Cultus and Chilliwack Lakes have been on our agenda since the days when BC Electric Railway's brick red trams (a super-streetcar) carried picnickers and vacationers from Vancouver. They tell me the fishing around here is as good as ever, year after year; in fact the city of Chilliwack itself has become a magnet for fishing and boating in BC's Lower Mainland. Not far from Chilliwack is beautiful Bridal Falls - a place where you can cool off in the misty spray by the side of the road, or take the gang for a fast tumble down the popular Trans Canada Water Slides. A refreshing thought! And, as they say, "along life's path, don't forget to stop and smell the flowers."

Brian Minter would love that idea. His family has operated the world-famous Minter Gardens for decades. Perfume of the Gods.Harrison Lake and Hot Springs: Speaking of voyages into history, Harrison became popular thanks to the CNR Railroad, whose main line runs south of the current resort. The lodge's gallery of photos shows a Horse and Buggy 'limo' that met every train and carried visitors to the lodge all year round. Many of these visitors were Hollywood stars and other celebrities. I first discovered Harrison as a passenger in my grandparents Buick , and rediscovered it later as a young parent.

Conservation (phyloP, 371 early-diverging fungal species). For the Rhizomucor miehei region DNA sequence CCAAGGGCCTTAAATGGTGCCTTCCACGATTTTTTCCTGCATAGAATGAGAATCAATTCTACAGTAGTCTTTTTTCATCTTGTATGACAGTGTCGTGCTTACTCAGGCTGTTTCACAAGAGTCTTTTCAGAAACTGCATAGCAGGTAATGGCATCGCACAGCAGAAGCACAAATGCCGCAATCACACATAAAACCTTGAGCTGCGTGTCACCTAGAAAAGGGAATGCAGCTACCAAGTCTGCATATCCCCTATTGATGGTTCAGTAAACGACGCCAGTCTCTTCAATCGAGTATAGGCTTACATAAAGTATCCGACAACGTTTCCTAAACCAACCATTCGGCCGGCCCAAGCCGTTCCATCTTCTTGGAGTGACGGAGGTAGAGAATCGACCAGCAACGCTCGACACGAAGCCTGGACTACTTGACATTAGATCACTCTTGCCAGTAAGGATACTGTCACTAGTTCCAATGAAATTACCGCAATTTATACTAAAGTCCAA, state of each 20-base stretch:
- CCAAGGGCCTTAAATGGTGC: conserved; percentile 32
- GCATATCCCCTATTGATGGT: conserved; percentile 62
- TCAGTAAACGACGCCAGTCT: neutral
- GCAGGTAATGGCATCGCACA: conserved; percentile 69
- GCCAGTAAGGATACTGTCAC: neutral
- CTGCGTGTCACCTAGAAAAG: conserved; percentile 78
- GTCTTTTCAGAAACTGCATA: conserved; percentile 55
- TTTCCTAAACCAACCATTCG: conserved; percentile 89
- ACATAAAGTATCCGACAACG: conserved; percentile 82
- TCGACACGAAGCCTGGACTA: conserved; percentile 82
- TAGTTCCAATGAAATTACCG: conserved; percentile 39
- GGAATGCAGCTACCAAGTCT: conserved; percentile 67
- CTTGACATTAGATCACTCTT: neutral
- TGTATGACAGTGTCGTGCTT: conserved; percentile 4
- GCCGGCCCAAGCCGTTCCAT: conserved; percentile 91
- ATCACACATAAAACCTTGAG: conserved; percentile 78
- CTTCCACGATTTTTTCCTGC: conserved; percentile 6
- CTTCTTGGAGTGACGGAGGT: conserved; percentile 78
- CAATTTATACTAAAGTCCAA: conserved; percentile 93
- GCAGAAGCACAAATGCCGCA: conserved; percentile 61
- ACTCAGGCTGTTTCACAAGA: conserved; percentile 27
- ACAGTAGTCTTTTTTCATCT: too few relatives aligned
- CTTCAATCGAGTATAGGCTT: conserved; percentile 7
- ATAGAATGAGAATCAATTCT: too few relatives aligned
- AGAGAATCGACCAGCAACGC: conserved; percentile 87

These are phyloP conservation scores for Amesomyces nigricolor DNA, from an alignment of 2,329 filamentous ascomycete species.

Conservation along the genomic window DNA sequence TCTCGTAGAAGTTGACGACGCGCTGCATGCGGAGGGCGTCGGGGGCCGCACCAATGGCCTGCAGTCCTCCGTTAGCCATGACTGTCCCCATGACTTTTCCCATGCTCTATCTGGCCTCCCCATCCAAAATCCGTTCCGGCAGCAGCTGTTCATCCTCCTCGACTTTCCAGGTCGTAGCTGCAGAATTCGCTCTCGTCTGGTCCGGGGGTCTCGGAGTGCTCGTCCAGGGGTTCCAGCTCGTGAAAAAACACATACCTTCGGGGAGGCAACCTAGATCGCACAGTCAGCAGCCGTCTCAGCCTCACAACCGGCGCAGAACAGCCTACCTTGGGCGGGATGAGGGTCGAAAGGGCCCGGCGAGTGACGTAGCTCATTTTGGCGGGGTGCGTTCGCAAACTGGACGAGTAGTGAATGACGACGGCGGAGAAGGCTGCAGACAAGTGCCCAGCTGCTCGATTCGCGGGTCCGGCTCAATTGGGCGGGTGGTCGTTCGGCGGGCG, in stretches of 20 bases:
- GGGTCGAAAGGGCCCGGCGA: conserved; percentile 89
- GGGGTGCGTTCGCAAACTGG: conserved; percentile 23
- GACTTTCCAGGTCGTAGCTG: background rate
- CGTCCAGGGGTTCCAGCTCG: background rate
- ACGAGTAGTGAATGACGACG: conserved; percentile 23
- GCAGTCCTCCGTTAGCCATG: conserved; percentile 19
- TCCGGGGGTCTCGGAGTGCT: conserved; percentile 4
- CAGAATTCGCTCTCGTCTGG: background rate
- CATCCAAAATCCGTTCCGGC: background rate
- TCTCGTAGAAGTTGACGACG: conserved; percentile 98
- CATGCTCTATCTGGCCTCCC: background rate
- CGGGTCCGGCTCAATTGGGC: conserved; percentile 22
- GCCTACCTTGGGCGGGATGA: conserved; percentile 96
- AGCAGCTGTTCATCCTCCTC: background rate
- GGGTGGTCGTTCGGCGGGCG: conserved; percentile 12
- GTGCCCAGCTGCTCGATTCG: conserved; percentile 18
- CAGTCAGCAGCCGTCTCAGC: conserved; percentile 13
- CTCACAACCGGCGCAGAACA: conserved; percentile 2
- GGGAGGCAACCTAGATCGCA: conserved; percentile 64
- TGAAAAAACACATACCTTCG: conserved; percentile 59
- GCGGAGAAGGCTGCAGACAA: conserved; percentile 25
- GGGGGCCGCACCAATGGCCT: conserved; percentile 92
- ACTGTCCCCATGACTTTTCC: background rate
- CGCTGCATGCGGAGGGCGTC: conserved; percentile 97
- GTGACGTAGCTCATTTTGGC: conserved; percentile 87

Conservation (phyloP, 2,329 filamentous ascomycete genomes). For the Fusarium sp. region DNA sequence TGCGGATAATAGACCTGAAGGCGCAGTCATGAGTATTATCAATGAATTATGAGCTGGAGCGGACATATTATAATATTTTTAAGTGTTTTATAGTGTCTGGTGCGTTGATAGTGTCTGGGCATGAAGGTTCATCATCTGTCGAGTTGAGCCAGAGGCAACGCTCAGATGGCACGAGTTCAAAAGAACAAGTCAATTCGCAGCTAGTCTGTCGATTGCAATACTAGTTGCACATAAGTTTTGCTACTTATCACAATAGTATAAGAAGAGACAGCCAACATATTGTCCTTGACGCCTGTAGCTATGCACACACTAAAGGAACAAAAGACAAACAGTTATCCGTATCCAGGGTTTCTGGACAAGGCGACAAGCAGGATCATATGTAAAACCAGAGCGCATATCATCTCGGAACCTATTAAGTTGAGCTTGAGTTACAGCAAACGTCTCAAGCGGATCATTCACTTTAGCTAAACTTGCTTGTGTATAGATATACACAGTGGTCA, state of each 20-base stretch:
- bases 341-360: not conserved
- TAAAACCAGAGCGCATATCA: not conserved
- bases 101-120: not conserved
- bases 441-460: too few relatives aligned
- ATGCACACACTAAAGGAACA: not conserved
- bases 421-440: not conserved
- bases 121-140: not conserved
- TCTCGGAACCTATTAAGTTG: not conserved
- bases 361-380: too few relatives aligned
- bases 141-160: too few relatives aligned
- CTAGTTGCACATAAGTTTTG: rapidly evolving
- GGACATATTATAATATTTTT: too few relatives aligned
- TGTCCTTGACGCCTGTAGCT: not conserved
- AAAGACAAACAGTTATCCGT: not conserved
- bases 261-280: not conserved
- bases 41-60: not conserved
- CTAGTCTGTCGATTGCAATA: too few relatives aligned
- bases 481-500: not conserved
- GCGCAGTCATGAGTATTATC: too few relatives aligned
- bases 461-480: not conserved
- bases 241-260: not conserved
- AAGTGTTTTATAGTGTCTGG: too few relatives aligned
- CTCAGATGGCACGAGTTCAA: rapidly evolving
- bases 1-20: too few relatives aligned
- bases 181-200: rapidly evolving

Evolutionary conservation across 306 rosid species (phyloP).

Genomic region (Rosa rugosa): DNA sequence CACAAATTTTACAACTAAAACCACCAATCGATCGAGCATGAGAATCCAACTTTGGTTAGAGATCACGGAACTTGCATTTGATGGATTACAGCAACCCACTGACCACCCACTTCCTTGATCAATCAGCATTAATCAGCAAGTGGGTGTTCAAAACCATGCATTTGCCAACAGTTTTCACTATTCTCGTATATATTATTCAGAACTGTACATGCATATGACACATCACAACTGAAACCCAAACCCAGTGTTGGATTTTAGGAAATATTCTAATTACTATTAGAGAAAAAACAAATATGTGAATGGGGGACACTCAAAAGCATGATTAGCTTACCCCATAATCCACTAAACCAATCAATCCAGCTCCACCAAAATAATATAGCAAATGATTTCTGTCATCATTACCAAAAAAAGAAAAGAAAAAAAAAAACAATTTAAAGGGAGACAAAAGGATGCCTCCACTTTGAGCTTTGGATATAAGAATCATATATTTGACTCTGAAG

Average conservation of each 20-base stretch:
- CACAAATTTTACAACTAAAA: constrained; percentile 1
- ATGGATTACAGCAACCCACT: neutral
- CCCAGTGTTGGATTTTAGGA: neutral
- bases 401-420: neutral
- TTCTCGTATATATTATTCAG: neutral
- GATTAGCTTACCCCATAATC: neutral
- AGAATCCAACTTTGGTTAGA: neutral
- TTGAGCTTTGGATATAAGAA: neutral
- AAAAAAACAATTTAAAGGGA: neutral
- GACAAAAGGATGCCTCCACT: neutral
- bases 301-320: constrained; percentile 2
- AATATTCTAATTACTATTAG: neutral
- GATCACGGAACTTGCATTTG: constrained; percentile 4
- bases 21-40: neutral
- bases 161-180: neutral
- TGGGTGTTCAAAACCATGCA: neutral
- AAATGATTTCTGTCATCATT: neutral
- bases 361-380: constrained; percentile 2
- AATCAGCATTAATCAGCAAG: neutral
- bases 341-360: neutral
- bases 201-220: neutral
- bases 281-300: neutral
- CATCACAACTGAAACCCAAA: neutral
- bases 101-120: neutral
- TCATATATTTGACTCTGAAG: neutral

My boys were fascinated by the Legend of the Sasquatch as was illustrated on an entrance sign. These days, one of the softer adventures is building 'sandcastles' on the lakeshore during a worldwide competition. Try it. If you're flying in from Calgary, Edmonton, Victoria or Toronto on business -- this is a great place to combine work and pleasure. Fire up the creative juices and recharge the batteries- right? In addition to the thermal springs at the Harrison Hot Springs Resort Hotel, there is a community spa for the public. Other natural hot springs in the area include a popular spot you can bathe for free near the Pitt River Canyon.